• Pursue a more systematic approach and find a teacher. If you find a good one who isn’t near you, think about using Skype for lessons.
  • Play with someone else, maybe a band or a worship team at your church. It’s very rewarding, and your approach to music will change as your experiences feed your creativity.
  • Write some of your own songs. They don’t have to be #1 hit songs, they just have to be yours.
  • Take on a student, teach someone more about music. Find a musician who is not as developed yet as you are, and work with them – you’ll be surprised at how much you learn, and you’ll be investing in someone else. It’s a double win!

So what are the next steps for you? Are you looking for ways to stretch yourself and refine your art?

You can leave your comment below, or email me at with any questions you may have. I look forward to hearing from you!

© 2014 Steve Case


Getting Ready For The Fall: 5 Ways To Keep Your Life In Balance When There’s So Much To Do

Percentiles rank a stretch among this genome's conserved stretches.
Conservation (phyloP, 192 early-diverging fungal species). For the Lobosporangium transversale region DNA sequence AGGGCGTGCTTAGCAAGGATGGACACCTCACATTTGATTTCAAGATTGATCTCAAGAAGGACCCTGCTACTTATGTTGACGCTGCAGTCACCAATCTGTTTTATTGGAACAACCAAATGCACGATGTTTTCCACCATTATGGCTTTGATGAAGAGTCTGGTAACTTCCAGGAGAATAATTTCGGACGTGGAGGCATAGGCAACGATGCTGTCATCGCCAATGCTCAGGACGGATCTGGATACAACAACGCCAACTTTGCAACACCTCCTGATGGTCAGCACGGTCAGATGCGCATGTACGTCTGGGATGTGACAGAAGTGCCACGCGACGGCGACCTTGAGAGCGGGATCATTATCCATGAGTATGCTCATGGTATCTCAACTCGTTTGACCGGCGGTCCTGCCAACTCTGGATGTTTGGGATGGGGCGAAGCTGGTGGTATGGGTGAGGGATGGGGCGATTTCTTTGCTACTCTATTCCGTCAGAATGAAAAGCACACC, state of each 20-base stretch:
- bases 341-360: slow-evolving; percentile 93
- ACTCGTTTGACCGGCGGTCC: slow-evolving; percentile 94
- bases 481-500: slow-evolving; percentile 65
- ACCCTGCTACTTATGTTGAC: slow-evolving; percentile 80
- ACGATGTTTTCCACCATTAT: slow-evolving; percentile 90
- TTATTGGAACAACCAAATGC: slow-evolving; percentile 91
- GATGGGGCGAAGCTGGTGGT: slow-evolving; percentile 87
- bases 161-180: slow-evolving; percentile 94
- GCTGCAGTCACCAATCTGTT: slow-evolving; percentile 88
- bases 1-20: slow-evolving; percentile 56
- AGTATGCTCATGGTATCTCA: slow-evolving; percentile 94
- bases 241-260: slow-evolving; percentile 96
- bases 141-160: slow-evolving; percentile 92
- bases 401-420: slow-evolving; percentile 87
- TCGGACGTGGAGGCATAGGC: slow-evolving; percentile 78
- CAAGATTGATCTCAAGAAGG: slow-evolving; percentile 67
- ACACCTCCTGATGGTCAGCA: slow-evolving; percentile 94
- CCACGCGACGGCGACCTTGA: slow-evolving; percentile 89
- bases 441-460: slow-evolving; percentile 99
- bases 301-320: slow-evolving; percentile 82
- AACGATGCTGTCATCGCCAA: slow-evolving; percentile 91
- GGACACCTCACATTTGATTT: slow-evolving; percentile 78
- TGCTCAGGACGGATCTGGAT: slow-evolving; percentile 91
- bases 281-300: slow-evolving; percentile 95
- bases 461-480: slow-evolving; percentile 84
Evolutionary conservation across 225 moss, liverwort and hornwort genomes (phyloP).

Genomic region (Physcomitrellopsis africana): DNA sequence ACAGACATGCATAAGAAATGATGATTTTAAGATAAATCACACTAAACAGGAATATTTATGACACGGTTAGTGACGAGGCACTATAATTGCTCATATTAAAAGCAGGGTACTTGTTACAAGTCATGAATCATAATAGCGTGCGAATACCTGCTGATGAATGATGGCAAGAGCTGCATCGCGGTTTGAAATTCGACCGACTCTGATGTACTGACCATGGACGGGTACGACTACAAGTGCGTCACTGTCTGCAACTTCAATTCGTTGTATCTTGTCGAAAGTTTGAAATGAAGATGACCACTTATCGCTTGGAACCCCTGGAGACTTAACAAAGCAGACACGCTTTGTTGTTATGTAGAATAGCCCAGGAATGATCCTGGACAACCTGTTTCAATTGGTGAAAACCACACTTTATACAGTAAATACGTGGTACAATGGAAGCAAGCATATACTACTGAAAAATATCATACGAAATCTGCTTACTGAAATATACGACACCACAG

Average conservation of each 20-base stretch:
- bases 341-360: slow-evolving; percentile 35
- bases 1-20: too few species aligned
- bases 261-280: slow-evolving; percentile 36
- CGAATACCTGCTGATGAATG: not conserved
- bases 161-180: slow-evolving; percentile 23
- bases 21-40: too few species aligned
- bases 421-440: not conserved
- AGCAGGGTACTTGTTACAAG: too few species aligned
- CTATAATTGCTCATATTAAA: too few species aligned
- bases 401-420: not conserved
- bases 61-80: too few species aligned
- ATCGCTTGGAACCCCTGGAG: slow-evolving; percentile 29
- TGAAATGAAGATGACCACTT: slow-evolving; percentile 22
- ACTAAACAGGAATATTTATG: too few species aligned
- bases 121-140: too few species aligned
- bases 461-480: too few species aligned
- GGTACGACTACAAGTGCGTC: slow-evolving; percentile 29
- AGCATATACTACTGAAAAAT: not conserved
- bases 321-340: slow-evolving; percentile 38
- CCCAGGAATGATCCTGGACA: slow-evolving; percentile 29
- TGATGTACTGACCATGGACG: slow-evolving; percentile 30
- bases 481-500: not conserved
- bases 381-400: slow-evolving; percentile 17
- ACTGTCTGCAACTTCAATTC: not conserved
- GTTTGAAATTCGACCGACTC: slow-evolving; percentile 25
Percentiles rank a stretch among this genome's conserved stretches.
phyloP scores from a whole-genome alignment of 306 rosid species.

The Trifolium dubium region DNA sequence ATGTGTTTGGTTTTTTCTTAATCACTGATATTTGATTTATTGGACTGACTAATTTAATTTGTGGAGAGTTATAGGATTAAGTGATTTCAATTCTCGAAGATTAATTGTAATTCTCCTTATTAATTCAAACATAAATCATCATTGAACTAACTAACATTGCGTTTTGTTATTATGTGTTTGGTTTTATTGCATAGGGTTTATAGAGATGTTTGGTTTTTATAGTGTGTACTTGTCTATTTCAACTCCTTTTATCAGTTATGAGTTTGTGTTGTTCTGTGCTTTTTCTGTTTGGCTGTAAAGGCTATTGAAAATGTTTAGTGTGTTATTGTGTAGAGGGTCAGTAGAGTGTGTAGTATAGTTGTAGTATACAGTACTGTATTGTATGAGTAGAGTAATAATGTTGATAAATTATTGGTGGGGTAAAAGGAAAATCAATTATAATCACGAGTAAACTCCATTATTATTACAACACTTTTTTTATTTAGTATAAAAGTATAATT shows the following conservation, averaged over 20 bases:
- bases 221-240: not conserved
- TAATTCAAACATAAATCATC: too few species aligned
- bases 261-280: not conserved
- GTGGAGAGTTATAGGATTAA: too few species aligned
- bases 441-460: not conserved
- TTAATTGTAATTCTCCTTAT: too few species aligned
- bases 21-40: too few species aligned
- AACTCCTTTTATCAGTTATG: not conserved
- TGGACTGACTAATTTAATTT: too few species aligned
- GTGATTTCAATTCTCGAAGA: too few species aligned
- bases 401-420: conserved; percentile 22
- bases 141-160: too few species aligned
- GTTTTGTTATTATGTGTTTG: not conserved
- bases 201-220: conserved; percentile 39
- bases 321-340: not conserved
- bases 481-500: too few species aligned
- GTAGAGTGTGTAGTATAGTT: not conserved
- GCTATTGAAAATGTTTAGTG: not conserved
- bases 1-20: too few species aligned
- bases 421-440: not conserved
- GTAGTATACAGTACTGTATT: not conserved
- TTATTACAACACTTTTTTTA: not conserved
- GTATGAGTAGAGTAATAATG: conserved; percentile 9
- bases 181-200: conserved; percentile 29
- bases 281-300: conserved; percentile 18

First bus of the year

First bus of the year

For weeks, I have been joyfully anticipating this morning. I’m out on our front porch watching and listening as the gentle rain comes and goes. I hear occasional voices of neighbors making preparations for the day even as our house begins to come alive. The air is cool, the coffee is good.

And here it comes. The first school bus of the season.

I snap a picture as it picks up a neighbor in front of my house. Then I raise my cup in a quiet salute as it closes its door and starts down the road again. Another school year is starting. Another bus has made its way through our neighborhood. And I’m not on it! Woo-hoo!

I love this time of year.

Navigating the Busyness

Now the Fall is, for me, a fairly intense time, when I need to personally generate a lot of stuff. Over the summer (where did it go?), I’ve sharpened the tools I use, taken some time to see people (two weddings and a family reunion), finished a home project in the back yard (okay, still needs some cosmetic work, but it’s MOSTLY done), and produced a major event.

Aren’t things were supposed to slow down in the summer?